Panel Paper: School Choice Through Housing Choice: How Increased Housing Opportunity Affects Educational Access for Poor Children

Thursday, November 8, 2012 : 3:20 PM
Pratt A (Sheraton Baltimore City Center Hotel)

*Names in bold indicate Presenter

Stefanie DeLuca and Peter Rosenblatt, Johns Hopkins University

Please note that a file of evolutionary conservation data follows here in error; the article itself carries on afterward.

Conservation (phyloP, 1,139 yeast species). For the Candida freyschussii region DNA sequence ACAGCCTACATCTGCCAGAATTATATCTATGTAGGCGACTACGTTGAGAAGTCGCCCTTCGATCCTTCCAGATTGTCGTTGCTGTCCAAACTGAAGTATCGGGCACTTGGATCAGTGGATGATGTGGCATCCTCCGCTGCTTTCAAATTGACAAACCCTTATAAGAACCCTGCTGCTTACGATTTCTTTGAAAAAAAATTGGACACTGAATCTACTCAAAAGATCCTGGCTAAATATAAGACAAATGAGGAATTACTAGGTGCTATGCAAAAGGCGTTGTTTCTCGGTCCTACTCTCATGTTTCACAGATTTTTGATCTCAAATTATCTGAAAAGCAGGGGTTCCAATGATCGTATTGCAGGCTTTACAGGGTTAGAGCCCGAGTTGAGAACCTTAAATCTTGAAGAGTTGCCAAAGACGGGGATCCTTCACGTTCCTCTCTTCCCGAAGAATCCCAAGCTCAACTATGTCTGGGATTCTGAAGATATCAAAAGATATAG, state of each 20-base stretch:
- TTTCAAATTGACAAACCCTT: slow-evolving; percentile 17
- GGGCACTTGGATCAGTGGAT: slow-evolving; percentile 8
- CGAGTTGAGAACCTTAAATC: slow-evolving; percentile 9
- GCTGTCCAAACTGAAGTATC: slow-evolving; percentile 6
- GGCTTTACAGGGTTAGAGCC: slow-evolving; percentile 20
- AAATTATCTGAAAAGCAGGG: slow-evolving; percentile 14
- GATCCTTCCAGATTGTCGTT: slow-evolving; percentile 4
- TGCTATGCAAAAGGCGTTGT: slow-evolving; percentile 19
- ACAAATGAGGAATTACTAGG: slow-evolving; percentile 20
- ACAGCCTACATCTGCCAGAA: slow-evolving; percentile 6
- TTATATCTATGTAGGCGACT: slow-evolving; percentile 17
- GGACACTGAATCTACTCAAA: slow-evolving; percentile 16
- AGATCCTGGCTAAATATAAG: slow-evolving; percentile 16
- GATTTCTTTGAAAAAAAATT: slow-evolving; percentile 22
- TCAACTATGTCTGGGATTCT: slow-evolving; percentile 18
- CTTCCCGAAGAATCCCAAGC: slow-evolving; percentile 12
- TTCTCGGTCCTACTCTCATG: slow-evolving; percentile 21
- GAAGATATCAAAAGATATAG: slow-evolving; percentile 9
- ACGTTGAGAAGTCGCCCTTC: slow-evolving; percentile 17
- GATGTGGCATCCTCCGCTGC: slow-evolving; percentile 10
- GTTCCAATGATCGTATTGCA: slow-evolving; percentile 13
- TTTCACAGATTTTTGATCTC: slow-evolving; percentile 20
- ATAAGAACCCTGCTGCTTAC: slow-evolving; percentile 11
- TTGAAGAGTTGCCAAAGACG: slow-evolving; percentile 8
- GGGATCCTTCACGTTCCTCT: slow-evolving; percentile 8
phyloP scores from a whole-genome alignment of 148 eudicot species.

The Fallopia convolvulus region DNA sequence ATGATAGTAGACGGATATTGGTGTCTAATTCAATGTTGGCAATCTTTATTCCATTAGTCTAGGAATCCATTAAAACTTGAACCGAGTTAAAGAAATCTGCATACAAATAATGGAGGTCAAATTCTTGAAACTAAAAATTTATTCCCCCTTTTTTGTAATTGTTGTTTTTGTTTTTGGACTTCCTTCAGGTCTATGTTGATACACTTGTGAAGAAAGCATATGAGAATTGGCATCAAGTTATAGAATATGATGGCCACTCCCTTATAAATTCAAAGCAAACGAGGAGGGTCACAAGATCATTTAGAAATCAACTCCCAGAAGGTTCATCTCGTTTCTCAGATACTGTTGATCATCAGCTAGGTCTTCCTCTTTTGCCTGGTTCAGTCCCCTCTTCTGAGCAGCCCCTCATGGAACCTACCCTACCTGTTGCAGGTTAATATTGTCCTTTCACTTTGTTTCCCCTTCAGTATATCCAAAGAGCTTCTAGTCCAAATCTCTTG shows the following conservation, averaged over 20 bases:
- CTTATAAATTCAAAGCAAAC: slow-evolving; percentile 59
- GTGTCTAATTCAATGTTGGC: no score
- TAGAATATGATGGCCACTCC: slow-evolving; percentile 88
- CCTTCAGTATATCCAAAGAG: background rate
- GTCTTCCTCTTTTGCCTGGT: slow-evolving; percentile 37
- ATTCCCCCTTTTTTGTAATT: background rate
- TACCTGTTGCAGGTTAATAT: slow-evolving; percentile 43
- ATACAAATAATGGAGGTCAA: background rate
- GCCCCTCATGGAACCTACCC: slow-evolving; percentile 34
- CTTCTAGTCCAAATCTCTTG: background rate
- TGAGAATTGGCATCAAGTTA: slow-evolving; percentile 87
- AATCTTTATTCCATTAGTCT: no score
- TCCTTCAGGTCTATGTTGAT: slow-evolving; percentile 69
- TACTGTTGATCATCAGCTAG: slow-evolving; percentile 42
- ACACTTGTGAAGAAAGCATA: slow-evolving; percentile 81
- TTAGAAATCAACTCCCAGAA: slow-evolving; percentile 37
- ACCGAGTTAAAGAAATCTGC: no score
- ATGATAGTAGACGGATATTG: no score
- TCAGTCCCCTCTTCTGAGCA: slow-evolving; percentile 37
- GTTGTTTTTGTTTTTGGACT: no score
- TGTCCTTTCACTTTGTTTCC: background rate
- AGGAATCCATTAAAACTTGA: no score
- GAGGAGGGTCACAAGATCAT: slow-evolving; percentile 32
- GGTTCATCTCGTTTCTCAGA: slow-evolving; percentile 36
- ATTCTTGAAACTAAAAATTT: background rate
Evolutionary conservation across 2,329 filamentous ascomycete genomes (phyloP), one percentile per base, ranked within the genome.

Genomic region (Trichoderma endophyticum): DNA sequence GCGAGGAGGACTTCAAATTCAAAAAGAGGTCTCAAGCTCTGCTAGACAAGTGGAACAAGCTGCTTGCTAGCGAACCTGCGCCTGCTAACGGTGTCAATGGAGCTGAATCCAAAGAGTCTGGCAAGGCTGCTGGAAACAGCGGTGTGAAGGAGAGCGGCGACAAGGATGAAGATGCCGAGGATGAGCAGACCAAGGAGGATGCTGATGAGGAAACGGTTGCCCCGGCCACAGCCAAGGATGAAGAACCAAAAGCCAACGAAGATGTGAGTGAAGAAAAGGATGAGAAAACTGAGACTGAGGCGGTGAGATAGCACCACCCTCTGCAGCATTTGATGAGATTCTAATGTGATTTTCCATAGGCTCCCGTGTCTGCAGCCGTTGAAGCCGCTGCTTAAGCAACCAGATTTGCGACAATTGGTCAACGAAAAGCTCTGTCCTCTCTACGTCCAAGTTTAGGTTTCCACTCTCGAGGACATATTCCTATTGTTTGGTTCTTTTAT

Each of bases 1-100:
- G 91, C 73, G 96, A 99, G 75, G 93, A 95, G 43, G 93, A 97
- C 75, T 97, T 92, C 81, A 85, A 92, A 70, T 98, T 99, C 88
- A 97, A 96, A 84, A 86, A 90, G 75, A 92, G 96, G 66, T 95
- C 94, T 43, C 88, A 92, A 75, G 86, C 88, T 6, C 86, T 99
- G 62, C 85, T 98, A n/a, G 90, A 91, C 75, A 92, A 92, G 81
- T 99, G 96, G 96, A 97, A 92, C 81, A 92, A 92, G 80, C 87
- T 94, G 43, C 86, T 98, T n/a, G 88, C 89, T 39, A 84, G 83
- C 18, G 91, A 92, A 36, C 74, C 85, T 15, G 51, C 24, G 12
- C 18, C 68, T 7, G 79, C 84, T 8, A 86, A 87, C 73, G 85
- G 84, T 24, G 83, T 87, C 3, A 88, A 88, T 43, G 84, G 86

In America, housing choice is school choice. Where a family lives determines the quality of their children’s education, a connection that has profound consequences for social inequality. Over 70% of minority children attend high poverty and mostly segregated schools and their test scores lag precipitously behind their white counterparts. Recent Supreme Court decisions suggest that plans to integrate schools explicitly on the basis of race are a thing of the past, and many school based reform efforts fail to provide poor minority children with access to the same kinds of educational environments as middle class white students.  How else can such disparities in access to educational opportunities be remedied? One way to increase the chances that minority children will attend higher quality schools alongside their more affluent peers is to give these children a chance to live in the same communities.  This study examines what we have learned from a unique housing assistance program in Baltimore to explore whether and how improvements in housing access translate into gains in neighborhood quality and educational opportunities for poor minority children. As a result of a class action housing desegregation lawsuit, almost 2000 families have relocated from Baltimore’s public housing communities into mostly white, non-poor neighborhoods across the metropolitan region, starting in 2003 and continuing through the present day. Through the program, children have the opportunity to switch from some of the city’s worst performing schools to some of central Maryland’s best school districts. Using administrative data, we will explore how residential mobility leads to changes in the school zone boundaries, and present early results from our interviews with some of the families who have moved with the program.